Forty-two minutes into Sunday’s coverage of the Tour Championship, NBC anchor Dan Hicks alerted viewers that the network would take more commercial breaks early in the show so it could go commercial-free “down the stretch of this thing for the last few hours, which we plan to do with Tiger (Woods) in the hunt for his first win in five years.”
You know when networks alter their commercials breaks so they can finish with extended, commercial-free coverage? They do it during major championships. The last time I checked, the Tour Championship hadn’t been designated as golf’s fifth major.
Networks don’t do that for Jordan Spieth or Justin Thomas or Rickie Fowler or Justin Rose or Dustin Johnson or even Phil Mickelson.
They do it for Tiger Woods.
And you know what? I’d do exactly the same thing if I were NBC. In fact, I’d put a bug on the screen that said, “Commercial-free coverage of Tiger Woods begins in one hour.” And I’d post a countdown clock that would remain on the screen until the end of the final commercial and the start of all Tiger, all the time.
It would be a call to worship to all of those dispirited NFL fans suffering through yet another dismal Sunday slate of games. Give us your Texans fans, give us your Bears fans, give us your Raiders fans who yearn for something more fulfilling than another miserable 12-9 defensive slog featuring a bunch of anonymous, unlikable players. Come join us as Brother Tiger, the “walking miracle,” marches the heavenly fairways of East Lake in search his first victory in five years. Oh, and $10 million.
The NFL has the Red Zone channel for fans who want to watch the day’s most-important plays. I sometimes wonder if the networks should develop a Tiger Zone channel. Fans could either watch the entire tournament or they could watch Woods’ every move from the time he walks onto the practice range to the time he walks off 18. Which do you think would get more viewers?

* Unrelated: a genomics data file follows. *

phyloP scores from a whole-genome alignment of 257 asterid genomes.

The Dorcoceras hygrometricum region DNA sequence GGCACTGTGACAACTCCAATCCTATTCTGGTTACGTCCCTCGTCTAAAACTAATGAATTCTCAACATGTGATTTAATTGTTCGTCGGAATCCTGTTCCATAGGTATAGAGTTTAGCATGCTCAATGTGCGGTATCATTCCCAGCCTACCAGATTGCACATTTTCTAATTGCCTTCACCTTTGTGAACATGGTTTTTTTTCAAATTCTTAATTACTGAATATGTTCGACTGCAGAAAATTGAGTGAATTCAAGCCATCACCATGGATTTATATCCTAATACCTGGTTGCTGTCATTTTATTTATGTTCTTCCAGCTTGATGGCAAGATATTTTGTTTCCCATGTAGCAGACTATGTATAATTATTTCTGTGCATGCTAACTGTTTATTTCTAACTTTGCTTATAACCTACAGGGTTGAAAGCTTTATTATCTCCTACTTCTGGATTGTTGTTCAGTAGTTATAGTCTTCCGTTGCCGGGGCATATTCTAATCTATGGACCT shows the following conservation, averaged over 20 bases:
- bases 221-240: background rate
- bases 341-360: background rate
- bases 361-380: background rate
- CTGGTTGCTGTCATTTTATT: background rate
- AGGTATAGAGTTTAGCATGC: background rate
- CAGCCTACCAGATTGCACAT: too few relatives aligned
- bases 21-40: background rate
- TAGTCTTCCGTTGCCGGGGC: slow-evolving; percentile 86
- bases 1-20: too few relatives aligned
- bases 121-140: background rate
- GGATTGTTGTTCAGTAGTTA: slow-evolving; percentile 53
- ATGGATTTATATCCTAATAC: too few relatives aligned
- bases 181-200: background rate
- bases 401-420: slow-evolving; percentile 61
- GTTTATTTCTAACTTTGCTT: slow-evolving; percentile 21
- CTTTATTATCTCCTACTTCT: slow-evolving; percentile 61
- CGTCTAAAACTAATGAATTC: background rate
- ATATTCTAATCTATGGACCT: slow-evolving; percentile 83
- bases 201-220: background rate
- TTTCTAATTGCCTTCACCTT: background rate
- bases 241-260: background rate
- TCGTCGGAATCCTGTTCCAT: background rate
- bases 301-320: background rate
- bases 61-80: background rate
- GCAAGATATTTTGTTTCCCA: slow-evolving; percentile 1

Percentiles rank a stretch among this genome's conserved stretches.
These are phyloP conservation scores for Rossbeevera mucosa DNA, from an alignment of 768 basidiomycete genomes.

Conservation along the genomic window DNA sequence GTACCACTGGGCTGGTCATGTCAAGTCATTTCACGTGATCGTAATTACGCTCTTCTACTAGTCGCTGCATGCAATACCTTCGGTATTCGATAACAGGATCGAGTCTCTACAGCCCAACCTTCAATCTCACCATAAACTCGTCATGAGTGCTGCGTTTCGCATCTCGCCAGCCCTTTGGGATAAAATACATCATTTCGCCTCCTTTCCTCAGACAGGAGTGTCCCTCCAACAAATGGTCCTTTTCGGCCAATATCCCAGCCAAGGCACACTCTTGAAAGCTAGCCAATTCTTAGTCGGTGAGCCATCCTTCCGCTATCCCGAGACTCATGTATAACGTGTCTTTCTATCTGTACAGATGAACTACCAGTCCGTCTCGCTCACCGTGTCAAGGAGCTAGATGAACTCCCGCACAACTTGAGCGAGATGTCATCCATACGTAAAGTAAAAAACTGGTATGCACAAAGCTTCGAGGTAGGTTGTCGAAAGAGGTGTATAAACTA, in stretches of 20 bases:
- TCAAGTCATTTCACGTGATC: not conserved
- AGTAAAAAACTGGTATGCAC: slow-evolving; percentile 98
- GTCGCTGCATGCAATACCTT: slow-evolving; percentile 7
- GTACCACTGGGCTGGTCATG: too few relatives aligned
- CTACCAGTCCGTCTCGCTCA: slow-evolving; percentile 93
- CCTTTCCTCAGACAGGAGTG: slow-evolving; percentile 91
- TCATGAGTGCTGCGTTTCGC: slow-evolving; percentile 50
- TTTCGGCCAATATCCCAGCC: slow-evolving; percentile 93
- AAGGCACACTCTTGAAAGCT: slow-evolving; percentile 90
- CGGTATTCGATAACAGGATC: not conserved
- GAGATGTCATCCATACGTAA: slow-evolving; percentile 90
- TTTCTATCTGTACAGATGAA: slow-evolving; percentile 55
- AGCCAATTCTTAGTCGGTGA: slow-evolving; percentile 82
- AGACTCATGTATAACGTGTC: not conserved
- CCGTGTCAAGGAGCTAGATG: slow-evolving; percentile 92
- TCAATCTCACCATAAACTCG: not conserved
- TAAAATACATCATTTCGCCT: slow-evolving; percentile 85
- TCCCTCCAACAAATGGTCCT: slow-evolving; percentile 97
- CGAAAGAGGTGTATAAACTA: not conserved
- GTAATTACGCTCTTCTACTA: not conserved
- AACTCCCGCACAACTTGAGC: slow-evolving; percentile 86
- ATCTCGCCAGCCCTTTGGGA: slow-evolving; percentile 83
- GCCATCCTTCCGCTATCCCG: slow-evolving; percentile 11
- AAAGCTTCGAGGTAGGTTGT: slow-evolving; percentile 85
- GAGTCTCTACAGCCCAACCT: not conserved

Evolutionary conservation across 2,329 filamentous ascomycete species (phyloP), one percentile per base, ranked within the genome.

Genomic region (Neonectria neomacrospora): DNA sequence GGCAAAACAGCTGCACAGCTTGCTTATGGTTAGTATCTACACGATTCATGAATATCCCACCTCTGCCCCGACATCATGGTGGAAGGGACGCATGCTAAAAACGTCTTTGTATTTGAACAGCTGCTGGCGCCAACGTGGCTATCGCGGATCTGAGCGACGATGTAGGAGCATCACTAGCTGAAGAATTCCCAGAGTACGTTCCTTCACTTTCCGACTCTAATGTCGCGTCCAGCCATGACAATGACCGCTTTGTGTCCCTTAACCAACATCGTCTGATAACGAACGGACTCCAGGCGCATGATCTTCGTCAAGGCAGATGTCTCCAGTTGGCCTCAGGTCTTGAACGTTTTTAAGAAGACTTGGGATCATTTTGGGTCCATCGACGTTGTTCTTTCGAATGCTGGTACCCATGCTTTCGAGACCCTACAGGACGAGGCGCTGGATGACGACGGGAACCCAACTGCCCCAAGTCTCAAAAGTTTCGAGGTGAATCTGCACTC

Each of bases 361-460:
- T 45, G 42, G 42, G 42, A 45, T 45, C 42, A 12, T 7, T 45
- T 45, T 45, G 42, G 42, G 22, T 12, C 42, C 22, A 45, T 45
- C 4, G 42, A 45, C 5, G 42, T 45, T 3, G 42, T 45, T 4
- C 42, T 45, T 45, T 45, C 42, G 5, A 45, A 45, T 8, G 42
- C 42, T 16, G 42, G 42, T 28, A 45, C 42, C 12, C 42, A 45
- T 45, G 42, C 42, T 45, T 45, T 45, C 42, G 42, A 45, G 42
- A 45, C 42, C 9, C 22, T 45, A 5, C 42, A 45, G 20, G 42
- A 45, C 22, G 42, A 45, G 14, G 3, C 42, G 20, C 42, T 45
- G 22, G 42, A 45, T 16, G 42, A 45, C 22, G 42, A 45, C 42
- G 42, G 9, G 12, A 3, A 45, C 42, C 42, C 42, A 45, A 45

I’m being facetious – but just a bit. Consider what we witnessed this past weekend.
In the TV-ratings world, a mediocre football game typically drubs even some of the PGA Tour’s biggest events. Yet during Saturday’s third round, with Woods in the final group, NBC’s coverage of The Tour Championship drew more viewers than every college football game except the Alabama-Texas A&M game. Because, as we all know, nobody beats Alabama – not even Tiger Woods.
The scene of Woods walking down the 18th fairway Sunday, trailed by thousands of fans, was reminiscent of the scene when he walked off the final hole at the PGA Championship.
“There’s nothing like him in sports,” Johnny Miller said.
“Have we ever seen anything like this in golf?” Hicks wondered.
We sometimes see similar scenes at the British Open and the Ryder Cup. But I don’t recall anything like that at the Tour Championship. When it was all over, even Woods, who’s never one to let down his guard, told NBC’s Steve Sands, “I was having a hard time not crying coming up that last hole.”
At that point, the only thing left to be decided was the FedEx Cup champion.
Bryson DeChambeau won half of the playoff tournaments, but so what? Wins don’t mean much in these playoffs. DeChambeau could have packed his bags and headed for France on Friday.
Dustin Johnson made a backdoor bid for the Cup late Sunday. When DJ’s bunker shot on 18 stopped 6 feet under the pin, Hicks wondered, “Could that end up being a $10 million putt?”
“I don’t think he knows that, though, right?” Johnny Miller said.
“I wouldn’t want to know,” Hicks said.
Doesn’t that exchange point up one of the fallacies that still underlies the FedEx Cup? Johnson should know that he has a putt to win the Cup. That’s what sports, at the highest level, is supposed to be about. Can the athlete drain the big jumper, get the big hit, hole the big putt when everything is on the line? (Johnson didn’t, by the way; he missed the putt.)
Instead, we have Sands, the only man who truly understands the FedEx Cup, laying out scenarios by which various players could win the Cup.
Twelve years after the FedEx Cup was introduced, it still often feels less like a sporting competition than a game show. At the end of Sunday’s competition, I sit at home on my couch, expecting to see an accountant hand an envelope to PGA Tour commissioner Jay Monahan, who opens it and yells, “Justin Rose, come on down! You’ve won $10 million!” Gwk